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Exxon Mobil may be probed over climate ‘lies’

California state officials will look into whether or not Exxon Mobil Corp. repeatedly lied to the public about what it knew about global warming and what it told investors. California Attorney General Kamala D. Harris says she will investigate whether the dishonesty amounts to securities fraud or the violation of environmental law.

Exxon_signx400_0California Attorney General Kamala D. Harris is investigating whether Exxon Mobil Corp. repeatedly lied to the public and its shareholders about the risk to its business from climate change — and whether such actions could amount to securities fraud and violations of environmental laws.

Harris’ office is reviewing what Exxon Mobil knew about global warming and what the company told investors, a person close to the investigation said.

The move follows published reports, based on internal company documents, suggesting that during the 1980s and 1990s the company, then known as Exxon, used climate research as part of its planning and other business practices but simultaneously argued publicly that climate-change science was not clear cut.

Those documents were cited in stories by reporters for Columbia University Energy and Environmental Reporting Fellowship, published in partnership with the Los Angeles Times. The nonprofit InsideClimate News also published several stories based on the documents.

Shortly after the news reports, Harris’ office launched the investigation in response to the findings, the person said. New York’s attorney general also is investigating the oil company as a result of the published reports.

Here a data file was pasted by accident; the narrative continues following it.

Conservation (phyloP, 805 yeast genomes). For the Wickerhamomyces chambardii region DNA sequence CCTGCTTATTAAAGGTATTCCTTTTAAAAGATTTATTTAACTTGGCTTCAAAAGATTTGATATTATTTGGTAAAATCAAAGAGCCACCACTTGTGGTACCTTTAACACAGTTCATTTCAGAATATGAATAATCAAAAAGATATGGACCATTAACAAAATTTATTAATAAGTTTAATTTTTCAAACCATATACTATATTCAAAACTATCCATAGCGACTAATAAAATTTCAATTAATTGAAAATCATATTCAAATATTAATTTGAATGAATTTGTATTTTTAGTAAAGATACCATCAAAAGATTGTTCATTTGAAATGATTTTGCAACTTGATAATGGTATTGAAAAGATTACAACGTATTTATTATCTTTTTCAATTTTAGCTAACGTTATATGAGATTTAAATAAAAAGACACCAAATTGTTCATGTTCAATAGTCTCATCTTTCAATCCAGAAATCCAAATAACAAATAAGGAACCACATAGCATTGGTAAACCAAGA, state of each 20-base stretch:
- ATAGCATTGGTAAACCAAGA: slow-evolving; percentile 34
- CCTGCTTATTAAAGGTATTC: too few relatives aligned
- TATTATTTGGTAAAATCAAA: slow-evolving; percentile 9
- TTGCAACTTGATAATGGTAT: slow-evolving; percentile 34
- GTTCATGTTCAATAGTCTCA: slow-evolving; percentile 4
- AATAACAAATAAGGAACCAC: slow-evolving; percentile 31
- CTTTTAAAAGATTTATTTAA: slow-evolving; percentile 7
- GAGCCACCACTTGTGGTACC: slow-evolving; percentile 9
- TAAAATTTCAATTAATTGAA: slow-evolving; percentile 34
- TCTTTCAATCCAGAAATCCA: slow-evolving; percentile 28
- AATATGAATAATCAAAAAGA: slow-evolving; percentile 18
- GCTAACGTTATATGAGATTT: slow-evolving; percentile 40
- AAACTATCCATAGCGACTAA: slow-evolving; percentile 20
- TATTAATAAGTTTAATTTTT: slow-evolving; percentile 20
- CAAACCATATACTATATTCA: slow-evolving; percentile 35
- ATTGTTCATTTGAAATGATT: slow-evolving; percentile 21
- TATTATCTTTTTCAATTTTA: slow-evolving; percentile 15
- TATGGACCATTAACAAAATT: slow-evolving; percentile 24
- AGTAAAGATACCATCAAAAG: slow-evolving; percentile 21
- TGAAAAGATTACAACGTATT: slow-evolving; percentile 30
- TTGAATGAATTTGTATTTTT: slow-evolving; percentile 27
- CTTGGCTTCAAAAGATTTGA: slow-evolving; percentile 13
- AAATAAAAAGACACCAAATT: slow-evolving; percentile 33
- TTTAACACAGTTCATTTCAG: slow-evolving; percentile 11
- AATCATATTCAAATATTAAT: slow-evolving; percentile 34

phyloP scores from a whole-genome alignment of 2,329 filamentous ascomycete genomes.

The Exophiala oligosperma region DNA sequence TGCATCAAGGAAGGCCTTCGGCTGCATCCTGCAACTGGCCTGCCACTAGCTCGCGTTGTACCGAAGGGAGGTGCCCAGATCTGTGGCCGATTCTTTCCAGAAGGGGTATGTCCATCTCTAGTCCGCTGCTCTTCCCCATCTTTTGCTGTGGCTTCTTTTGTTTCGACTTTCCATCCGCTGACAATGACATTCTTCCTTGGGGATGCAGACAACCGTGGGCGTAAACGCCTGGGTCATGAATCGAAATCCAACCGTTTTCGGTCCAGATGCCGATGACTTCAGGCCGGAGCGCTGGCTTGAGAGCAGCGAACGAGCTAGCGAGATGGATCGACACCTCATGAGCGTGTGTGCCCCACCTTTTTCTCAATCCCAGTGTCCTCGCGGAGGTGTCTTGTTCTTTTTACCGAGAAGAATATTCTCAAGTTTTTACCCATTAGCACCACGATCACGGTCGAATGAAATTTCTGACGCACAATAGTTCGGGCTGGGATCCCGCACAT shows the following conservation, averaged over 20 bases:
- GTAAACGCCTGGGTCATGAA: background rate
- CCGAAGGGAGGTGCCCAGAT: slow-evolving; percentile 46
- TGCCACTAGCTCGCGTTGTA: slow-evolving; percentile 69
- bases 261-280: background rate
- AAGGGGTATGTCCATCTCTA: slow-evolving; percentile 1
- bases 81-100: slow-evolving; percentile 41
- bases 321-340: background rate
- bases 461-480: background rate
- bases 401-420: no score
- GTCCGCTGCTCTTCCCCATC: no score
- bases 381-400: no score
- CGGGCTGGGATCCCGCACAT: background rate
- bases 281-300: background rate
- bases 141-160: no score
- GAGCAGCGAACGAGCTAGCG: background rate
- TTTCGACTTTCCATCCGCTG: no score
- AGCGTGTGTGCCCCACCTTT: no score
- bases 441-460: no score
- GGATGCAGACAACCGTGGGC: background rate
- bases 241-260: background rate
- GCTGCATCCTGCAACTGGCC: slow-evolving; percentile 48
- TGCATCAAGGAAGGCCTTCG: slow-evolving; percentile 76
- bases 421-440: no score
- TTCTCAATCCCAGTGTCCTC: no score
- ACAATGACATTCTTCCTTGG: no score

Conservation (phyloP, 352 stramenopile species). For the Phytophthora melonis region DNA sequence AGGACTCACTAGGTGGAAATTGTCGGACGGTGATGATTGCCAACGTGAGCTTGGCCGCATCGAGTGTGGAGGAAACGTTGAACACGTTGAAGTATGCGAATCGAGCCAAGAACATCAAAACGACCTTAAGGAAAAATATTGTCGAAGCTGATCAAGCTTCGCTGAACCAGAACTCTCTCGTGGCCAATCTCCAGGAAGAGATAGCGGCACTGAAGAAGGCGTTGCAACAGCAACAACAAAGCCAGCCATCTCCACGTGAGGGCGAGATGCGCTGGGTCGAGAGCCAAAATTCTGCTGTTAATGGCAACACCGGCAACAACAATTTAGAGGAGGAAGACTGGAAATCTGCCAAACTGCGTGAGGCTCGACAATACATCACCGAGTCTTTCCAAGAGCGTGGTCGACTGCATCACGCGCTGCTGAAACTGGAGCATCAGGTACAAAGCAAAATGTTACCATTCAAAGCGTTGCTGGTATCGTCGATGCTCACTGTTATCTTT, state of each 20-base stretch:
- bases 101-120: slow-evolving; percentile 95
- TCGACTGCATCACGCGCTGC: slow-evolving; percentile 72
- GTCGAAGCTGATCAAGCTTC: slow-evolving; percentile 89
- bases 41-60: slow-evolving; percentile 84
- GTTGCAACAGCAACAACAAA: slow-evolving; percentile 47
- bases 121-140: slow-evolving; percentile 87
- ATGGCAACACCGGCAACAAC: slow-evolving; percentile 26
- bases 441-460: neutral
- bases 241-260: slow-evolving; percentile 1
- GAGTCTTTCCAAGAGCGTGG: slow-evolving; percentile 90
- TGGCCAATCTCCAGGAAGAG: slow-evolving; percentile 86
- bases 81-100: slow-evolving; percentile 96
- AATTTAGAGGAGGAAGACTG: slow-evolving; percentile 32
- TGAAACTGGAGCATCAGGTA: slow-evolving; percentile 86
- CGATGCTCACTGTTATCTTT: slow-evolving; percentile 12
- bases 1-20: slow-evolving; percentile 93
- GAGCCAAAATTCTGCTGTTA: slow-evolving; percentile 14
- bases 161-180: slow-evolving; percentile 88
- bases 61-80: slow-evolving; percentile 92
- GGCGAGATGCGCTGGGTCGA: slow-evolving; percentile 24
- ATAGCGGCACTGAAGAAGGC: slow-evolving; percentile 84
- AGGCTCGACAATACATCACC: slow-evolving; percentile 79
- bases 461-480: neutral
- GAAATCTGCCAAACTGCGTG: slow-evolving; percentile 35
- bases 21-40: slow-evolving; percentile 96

Exxon Mobil did not respond to several requests for comment made by telephone and email.

A spokesman for Harris declined to confirm the investigation.

U.S. Rep. Ted Lieu (D-Torrance), who has called on federal authorities to investigate Exxon Mobil, praised Harris’ decision.

Lieu said the investigation means that any damages won from Exxon Mobil could benefit Californians.

“I commend … Harris for taking this action,” he said.

Lieu said he has sent letters to U.S. Atty. Gen. Loretta Lynch and the U.S. Securities and Exchange Commission calling for federal investigations of securities fraud and violations of racketeering, consumer protection, truth in advertising, public health, shareholder protection or other laws.

Lieu said he hopes the decision by Harris, representing a state with the eighth-largest economy in the world, will prompt other states and the Justice Department to investigate.

“I think this action will be taken very seriously by Exxon Mobil,” Lieu said.

Richard Keil, an Exxon Mobil spokesman, previously said that the company denies any wrongdoing in regard to the climate-change reports.

“We unequivocally reject allegations that Exxon Mobil suppressed climate change research contained in media reports,” Keil said in a statement issued in response to the letters sent in October by Lieu and Mark DeSaulnier (D-Concord). Keil issued a statement with the same quote in early November when the New York investigation became public.

Exxon Mobil continues to face calls from several current and former U.S. lawmakers for criminal investigations based on the media reports. They include Hillary Clinton, Bernie Sanders and Al Gore.

It is unclear what approach Harris intends to take in California’s investigation.

Harris’ office is casting a wide net and looking at a variety of issues, according to the person familiar with the matter.

Legal experts say the SEC requires that companies disclose the risks of climate change to their business operations but that the agency has taken almost no action to enforce it.

The moves by California and New York are seen as a step to fill that void.

Exxon Mobil already has received a subpoena for documents dating from 1977 from the office of Eric Schneiderman, New York’s attorney general.

Schneiderman has at his disposal New York’s Martin Act, a law that gives the state’s attorney general broad power to prosecute companies for financial fraud.

Unlike federal securities law, the New York statute does not require the state to prove that a company intended to defraud — only that it misrepresented relevant information or withheld it from investors.

The law applies to any company doing business in the state.

By Ivan Penn (The Los Angeles Times)

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